Defend The Faith Ministry

What Goes Up, Must Come Down

In1687, Isaac Newton published Philosophiae Naturalis Principia Mathematica (Mathematical Principles of Natural Philosophy). It has been referred to as the single most influential book on physics. Within that text, Newton expounds on nearly all the essential concepts of physics, including explanations of the laws of motion and the theory of gravity. Isaac Newton was the first to develop a quantitative theory of gravity. He stated that the force of attraction between two bodies is proportional to the product of their masses, while at the same time inversely proportional to the square of the distance between them. In simple terms, the larger the two objects are, the greater the gravitational pull between them; and the closer together the two objects are, the greater the gravitational pull between them.

In 1905, Albert Einstein shook up the world of physics by writing four pivotal papers addressing things from how light works (as both a ray and a particle), to confirming the existence of atoms, to his famous theory of relativity. In one of his papers, he disagreed with one major assumption made by Isaac Newton. Newton believed that mass, force, gravity, and motion were absolute and fixed. Einstein proposed that those values were instead relative to the frame of reference of the observer. The only constant in physics, according to Einstein, was the speed of light. Einstein then added that mass was equivalent to energy through his famous equation, E = mc2.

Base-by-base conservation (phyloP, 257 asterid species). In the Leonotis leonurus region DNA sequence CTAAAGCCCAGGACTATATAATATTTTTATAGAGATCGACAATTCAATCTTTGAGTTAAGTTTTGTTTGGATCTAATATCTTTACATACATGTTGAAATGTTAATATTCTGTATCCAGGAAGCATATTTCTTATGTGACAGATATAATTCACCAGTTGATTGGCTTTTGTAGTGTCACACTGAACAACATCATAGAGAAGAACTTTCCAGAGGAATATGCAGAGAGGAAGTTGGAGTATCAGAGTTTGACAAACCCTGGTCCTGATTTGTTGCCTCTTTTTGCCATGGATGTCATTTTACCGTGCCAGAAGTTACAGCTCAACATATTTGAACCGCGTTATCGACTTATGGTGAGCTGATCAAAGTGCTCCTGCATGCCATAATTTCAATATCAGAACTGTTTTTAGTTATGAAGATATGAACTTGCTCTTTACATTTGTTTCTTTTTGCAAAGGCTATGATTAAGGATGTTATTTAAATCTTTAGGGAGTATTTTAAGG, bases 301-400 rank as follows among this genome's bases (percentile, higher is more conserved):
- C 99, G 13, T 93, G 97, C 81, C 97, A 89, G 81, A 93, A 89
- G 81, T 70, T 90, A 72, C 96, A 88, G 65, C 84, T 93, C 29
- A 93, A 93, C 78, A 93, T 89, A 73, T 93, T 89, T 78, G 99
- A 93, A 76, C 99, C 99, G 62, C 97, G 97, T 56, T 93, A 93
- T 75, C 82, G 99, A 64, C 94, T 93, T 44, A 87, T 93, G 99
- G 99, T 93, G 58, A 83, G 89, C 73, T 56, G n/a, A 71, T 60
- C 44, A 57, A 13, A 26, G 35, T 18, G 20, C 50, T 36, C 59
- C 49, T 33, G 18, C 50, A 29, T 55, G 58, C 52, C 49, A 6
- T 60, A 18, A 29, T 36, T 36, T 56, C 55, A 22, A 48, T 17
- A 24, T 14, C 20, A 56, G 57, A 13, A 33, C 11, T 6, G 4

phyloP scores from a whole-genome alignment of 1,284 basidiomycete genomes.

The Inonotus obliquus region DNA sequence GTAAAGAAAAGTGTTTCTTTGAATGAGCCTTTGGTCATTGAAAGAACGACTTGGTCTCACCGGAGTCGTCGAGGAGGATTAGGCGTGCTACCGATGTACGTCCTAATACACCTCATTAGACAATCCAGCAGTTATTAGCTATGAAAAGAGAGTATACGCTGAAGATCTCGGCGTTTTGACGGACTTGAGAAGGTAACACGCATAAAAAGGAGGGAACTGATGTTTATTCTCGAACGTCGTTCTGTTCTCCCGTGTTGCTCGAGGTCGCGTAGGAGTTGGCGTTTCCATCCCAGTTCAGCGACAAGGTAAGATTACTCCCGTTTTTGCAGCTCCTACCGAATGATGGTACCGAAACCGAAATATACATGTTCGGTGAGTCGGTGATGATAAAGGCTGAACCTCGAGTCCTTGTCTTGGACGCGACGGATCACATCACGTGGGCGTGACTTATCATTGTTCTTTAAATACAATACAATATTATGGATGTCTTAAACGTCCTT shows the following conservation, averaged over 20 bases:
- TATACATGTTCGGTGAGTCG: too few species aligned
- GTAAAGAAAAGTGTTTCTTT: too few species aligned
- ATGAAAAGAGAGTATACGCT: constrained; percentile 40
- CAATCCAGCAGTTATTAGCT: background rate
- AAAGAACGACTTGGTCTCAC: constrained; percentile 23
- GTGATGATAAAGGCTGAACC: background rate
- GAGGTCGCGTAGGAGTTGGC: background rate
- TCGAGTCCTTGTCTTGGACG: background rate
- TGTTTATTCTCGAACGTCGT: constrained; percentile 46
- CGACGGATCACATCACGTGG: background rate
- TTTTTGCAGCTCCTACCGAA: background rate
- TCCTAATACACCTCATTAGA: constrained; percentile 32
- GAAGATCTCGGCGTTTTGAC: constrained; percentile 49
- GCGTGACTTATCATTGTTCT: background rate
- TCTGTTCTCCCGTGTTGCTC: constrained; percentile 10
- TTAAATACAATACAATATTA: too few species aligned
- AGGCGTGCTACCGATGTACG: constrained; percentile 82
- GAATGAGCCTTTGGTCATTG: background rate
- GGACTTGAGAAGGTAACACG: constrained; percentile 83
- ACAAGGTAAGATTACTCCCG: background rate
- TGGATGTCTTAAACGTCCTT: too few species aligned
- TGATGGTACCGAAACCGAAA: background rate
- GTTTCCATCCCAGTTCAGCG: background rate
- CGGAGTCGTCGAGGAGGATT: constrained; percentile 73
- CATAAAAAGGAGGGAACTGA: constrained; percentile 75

Einstein was also the first scientist to propose that space and time can vary. Physicists now have a better understanding of the universe based on that concept. The field of quantum physics now seeks to springboard off these fundamental ideas from Einstein about how matter and energy relate.

As complex as some of these theories may be and as overwhelming as their discussion can seem at times, all of these theories require a certain thing: matter. How that matter can relate to energy and how that matter is affected by other matter, like with gravity, is all dependent on matter existing. Simply put, in order for there to be gravity, there must be an object. There cannot be a gravitational pull without any matter.

That may seem pretty obvious, but it is important to state it directly, especially in some discussions about the existence of God. One of the simplest arguments for the existence of God is the Cosmological Argument. It states that all things that begin to exist must have a cause; the universe began to exist, therefore, the universe must have a cause. Though the first premise (all things that begin to exist must have a cause) follows logically, the second premise requires some proof. Did the universe begin to exist? In order to answer that, it must be shown that the universe is not eternal.